MONTREAL — Patrice Bernier took no time to answer which player from Sunday’s Montreal Impact-versus-Brazil legends game he’d add to the current Montreal roster.
“A player? Cafu,” the former Montreal Impact captain said with no hesitation. “He’s 49-years-old and you see the engine. Imagine when he was 28, 29 or 30. That player is on another level.”
The right back who captained Brazil to its fifth FIFA World Cup win in 2002 scored a goal in Brazil’s win over the Impact legends. The game ended 2-2, and Brazil finished it off in a penalty shootout. For the former Impact captain, MLS in its current shape won’t see defenders like Cafu willing to sign, but collective-bargaining agreement negotiations could make things change.
“There will surely be changes in the structure,” Bernier said. “If there is more money, you might be able to attract players, because in Europe the salaries are extraordinary. If you want to attract some of these players at the right age, you need money. The good players [in Europe] are all designated players. Over here you can only have three.”
Nevertheless, Bernier sees the way MLS clubs operate with a good eye. The former Canadian international believes the league can aspire to good things.
“MLS is an attacking league that gets younger and younger, so we invest in 23-, 25-year-old players because we understand the football market,” he said. “Young players bring an added value to the club and to the league. We’ll see next year if they inject more money to bring more quality players. MLS is in good shape right now.”
Reserve team: Impact need to ‘find the best solution’
Bernier made the transition from playing to the coaching world where he is the assistant coach to all Impact academy levels. When asked about the Impact no longer having a USL Championship affiliate, Bernier admitted the team had lost something.
“We have an academy that produces good players,” Bernier said. “Now not having a reserve team maybe doesn’t help the first team, because we can’t ask players that don’t play to be excellent a month later. Also the young players, they need to have professional experience. Remí Garde can’t just throw them out there because they’re good.”
The Impact’s USL reserve team, FC Montreal, played the 2015 and 2016 USL seasons. The squad was dissolved at the end of 2016 and started an affiliation with the Ottawa Fury.
Bernier doubled down on how a reserve side could help young players by mentioning Daniel Leyva of the Seattle Sounders. The 16-year-old spent time with the Tacoma Defiance in the USL Championship before starting with the Sounders.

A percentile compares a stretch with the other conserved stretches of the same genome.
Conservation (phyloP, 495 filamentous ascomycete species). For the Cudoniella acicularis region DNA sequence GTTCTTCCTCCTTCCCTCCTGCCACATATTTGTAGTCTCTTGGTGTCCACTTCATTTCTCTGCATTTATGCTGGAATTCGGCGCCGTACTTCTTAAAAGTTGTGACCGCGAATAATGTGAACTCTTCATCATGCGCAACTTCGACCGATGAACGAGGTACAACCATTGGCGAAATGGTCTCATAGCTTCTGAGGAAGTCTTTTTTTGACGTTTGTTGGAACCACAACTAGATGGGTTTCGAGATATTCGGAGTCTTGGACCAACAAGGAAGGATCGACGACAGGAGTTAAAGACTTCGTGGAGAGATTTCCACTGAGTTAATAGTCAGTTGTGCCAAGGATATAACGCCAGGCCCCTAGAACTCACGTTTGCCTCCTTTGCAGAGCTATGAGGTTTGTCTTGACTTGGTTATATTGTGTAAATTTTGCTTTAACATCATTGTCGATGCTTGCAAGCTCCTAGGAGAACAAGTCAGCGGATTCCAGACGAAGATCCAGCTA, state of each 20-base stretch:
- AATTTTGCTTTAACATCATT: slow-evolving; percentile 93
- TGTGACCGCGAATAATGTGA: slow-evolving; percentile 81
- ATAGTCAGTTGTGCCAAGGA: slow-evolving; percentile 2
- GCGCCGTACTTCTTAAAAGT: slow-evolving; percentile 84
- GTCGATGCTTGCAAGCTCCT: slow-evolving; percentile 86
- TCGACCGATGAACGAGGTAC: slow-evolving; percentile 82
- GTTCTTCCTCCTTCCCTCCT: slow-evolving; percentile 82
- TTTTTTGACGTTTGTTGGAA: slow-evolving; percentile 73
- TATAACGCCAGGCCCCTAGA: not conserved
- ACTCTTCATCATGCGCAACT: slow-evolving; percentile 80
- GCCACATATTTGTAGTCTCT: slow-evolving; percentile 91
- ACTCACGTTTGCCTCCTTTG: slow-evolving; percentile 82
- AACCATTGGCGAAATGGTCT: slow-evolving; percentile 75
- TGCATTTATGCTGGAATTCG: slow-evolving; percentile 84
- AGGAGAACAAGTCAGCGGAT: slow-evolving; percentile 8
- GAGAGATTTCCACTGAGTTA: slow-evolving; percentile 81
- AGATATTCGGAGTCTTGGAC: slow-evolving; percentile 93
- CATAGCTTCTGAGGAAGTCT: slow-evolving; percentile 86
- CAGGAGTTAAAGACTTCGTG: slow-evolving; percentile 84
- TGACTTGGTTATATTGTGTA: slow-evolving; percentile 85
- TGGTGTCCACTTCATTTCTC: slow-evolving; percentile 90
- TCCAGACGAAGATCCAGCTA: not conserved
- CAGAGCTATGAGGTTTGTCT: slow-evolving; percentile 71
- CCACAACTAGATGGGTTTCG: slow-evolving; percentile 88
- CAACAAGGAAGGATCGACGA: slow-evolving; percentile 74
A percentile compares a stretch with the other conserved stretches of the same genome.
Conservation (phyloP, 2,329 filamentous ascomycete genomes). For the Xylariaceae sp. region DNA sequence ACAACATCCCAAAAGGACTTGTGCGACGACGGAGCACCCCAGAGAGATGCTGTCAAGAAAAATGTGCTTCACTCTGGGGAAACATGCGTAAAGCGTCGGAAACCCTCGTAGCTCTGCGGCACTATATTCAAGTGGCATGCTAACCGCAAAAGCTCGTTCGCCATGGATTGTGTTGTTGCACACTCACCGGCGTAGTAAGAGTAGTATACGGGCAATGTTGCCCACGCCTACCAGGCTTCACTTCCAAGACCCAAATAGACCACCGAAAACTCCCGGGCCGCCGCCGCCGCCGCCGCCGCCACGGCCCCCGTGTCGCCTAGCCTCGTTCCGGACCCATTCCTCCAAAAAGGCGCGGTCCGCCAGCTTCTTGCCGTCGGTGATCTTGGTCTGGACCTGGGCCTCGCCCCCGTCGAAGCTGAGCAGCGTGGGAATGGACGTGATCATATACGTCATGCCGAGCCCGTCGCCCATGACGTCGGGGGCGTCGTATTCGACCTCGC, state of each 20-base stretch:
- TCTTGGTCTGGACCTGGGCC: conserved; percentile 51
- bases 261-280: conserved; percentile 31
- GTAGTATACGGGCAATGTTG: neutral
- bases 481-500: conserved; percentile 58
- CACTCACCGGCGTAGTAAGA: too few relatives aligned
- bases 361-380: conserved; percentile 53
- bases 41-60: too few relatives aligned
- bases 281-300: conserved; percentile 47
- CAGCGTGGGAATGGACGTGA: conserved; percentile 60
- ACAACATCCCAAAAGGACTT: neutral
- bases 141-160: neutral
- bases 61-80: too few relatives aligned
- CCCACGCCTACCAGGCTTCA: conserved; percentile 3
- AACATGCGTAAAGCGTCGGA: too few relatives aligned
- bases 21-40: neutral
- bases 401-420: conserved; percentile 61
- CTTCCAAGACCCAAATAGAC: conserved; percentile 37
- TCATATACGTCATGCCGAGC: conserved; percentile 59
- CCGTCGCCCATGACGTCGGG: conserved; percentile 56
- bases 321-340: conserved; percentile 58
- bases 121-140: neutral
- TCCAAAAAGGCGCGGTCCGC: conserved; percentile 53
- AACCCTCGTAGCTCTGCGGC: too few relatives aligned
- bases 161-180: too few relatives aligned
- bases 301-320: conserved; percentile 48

Daniel Leyva vs Vancouver
Just 16 years old and did very well in his first MLS start. pic.twitter.com/o9H8RkuG3O
— USMNT Videos (@USMNTvideos) June 30, 2019
“Some have the chance to move up quickly, but often times it’s 1% of them,” Bernier said. “The rest need to go through the normal steps, to play in the lower divisions to mature and gather experience.”
For Bernier, it’s about finding the “best solution for the Montreal Impact to allow our youngsters to develop and to help maintain the rhythm on the long term.”
“FC Dallas didn’t have a reserve team until last year,” Bernier said. “Yet they were able to sign 25 players and have them play in their first team now. A reserve team would be ideal, but there are other solutions.”
Playoff push: ‘They will need to regroup’
With the Impact entering the final stretch of the 2019 season, Bernier believes Montreal could make it to the postseason despite the highs and lows.
“It’s not easy in the Eastern Conference,” he said. “There aren’t many games left. They will need to regroup and show the solidarity that they brought at the start of the season. That will allow them to go through this.”
Bernier reiterated that MLS’ bread and butter is offense. If the Impact can pounce on their opponents with their attacking weapons, Bernier thinks the Impact can make a mark.
“They have [Ignacio Piatti’s] return and Lassi Lappalainen,” Bernier said. “If they can stay in shape and maximize on offensive players, it’s an offensive league, you need to create chances. That’s MLS. We don’t invest in defenders, we invest in forwards.”